As global climate strike events take place globally this week, Olympic medalist Ibtihaj Muhammad sat down with "GMA" to discuss the significance of this movement and how it has personally affected her lifestyle.
"I think that climate change has an impact on all of us," says Muhammad. "Whether or not we like to acknowledge it. I think as athletes we're more aware of it because it directly affects our training schedules, even as an indoor athlete."
"As a fencer if I want to go running or if I want to do my plyometric workout outside, I have to consider things like smog living in LA or even heat index," she continued.
In conjunction with her strong feelings on climate change, Muhammad has found ways to incorporate sustainable practices into her daily routine.
She admits, partnering with an organization such as Nike, who recently unveiled their "Move to Zero" sustainability goals, has made it more accessible for her to incorporate eco-friendly finds into her wardrobe.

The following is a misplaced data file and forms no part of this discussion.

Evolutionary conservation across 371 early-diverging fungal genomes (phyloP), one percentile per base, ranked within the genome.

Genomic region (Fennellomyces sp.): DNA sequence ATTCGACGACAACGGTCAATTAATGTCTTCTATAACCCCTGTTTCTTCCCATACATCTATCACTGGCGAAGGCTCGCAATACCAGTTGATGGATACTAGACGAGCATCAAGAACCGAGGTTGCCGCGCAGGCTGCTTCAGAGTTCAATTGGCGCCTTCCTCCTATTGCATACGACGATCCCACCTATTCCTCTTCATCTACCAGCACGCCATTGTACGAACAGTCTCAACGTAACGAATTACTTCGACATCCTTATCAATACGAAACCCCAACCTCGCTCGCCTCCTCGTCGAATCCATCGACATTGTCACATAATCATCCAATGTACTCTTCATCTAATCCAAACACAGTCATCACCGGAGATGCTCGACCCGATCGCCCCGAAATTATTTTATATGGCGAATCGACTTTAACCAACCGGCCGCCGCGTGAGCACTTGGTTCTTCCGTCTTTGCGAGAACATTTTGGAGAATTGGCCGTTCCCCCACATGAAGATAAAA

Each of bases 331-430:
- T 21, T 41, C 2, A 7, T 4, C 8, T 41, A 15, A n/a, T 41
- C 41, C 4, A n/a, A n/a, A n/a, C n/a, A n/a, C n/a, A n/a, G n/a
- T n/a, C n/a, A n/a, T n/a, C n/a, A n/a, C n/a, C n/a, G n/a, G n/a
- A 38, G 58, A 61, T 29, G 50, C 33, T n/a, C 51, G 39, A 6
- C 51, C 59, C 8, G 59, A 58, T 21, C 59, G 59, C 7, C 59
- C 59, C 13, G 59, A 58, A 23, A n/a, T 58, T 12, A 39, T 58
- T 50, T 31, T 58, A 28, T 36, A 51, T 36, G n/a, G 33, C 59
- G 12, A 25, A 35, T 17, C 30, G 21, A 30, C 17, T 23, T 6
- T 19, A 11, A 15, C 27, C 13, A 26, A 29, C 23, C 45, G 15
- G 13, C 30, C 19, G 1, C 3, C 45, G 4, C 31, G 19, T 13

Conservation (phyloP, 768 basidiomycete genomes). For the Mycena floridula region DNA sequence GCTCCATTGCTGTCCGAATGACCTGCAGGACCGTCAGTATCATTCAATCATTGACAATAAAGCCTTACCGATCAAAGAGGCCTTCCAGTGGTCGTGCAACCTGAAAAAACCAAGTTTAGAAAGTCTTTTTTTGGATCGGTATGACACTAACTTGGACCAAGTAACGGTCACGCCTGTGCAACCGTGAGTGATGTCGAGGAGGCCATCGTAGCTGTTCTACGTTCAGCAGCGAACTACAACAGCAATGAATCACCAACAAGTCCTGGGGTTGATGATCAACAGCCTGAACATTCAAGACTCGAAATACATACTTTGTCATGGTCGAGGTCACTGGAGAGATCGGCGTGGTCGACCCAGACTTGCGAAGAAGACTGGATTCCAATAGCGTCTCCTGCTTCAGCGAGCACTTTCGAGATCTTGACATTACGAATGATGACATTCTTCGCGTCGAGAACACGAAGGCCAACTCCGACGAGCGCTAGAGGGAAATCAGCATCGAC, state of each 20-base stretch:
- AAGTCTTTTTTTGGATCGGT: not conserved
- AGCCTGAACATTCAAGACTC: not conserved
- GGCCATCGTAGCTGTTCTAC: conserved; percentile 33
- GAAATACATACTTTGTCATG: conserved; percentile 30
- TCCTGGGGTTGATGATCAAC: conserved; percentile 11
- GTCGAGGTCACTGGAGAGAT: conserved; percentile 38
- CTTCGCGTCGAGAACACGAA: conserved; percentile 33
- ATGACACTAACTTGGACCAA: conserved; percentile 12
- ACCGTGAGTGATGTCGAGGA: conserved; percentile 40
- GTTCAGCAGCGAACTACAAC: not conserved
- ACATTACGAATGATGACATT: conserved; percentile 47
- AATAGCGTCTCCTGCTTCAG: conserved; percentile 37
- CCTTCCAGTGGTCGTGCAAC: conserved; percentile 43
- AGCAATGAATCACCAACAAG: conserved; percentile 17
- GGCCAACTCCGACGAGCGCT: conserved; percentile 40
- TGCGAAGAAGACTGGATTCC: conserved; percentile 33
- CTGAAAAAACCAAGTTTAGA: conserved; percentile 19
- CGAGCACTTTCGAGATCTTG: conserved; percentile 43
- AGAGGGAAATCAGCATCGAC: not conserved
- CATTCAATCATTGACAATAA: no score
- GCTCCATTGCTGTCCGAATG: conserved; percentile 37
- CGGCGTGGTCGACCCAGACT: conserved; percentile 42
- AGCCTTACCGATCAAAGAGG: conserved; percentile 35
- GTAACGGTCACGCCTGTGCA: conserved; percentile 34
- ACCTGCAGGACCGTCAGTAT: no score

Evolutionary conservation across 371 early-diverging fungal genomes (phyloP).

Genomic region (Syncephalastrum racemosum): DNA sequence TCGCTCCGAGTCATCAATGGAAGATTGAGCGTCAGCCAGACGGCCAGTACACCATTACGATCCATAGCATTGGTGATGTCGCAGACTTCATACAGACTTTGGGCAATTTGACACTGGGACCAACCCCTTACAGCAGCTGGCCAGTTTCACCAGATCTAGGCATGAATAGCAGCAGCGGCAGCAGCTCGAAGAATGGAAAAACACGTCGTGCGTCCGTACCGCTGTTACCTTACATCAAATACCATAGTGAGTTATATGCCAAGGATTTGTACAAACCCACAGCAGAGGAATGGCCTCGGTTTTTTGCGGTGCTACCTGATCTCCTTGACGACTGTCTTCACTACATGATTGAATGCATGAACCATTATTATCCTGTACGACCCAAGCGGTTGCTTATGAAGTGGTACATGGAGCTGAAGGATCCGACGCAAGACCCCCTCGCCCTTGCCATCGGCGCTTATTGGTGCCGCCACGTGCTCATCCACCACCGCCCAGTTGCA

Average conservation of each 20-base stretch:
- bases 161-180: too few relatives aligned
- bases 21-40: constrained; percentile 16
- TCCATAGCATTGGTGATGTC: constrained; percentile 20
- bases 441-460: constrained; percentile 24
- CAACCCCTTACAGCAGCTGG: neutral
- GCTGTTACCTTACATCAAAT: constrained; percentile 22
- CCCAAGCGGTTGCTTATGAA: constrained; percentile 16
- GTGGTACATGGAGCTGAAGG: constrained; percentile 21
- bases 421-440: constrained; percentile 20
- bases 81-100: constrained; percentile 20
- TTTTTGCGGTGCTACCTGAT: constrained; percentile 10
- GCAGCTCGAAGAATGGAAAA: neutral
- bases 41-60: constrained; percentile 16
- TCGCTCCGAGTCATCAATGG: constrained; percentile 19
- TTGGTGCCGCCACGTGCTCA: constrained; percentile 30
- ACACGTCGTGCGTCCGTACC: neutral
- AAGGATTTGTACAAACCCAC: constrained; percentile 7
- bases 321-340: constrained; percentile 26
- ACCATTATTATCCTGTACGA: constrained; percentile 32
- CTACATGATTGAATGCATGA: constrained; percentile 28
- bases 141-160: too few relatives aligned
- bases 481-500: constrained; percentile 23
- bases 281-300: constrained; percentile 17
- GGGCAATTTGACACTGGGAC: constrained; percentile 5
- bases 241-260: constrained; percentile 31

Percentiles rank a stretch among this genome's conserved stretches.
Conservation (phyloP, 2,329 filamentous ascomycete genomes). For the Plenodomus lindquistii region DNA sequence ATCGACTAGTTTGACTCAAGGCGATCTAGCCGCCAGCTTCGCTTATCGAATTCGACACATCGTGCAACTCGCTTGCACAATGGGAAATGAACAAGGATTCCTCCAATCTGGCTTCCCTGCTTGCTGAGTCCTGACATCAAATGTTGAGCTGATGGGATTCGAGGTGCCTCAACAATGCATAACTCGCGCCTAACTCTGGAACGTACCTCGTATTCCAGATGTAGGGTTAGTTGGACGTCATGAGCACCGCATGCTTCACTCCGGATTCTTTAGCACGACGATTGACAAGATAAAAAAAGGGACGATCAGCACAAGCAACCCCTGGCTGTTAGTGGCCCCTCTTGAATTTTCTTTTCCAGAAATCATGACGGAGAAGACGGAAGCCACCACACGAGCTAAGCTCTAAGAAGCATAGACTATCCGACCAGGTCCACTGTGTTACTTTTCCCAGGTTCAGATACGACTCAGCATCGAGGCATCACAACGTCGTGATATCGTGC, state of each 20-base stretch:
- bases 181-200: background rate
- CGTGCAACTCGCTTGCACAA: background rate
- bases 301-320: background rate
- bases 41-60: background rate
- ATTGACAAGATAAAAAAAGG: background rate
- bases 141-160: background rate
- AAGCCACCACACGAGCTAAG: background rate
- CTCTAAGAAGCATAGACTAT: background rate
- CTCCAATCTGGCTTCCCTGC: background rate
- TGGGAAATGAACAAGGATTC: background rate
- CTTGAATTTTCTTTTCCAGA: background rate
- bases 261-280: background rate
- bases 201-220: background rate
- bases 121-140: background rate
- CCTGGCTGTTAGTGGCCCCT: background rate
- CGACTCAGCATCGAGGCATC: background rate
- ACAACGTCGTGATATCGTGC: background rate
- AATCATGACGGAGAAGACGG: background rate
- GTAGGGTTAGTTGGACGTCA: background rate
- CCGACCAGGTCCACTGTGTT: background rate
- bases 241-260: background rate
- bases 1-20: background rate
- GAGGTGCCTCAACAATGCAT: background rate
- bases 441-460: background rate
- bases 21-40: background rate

"Well, I have all these cool, sustainable 720s, which I actually really like," Muhammad says as she smiles and points to her sneakers.
In addition to the green footwear, she also practices daily habits such as using less plastic or buying larger containers of yogurt as opposed to smaller, individual ones.
"I always use reusable water bottles when I go to the gym," she says. "I hate when people leave the water in a faucet running because I know that there are people within the walls of our own country who don't have access to clean drinking water."
Sustainability continues to be a popular topic especially among younger generations, as many reports have shown
Muhammad explains that many millennials and Gen Zers are approaching sustainability with a different mindset based on their upbringing. "If I think about my nephew or my niece, they live in places that have banned plastic. You have to bring your own bags to the grocery store. Otherwise, you have to pay."
"Also they're the generation of social media," she adds. "They have real-time access to so much all the time. I think that's their way of always feeling connected and always feeling a part of a movement just via hashtag, or a comment or a like."
Muhammad plans to continue to advocate for more sustainable lifestyles. She started a charity named after her late sister, Brandilyn, which donates 100 percent of proceeds towards clean water to the people of Uganda.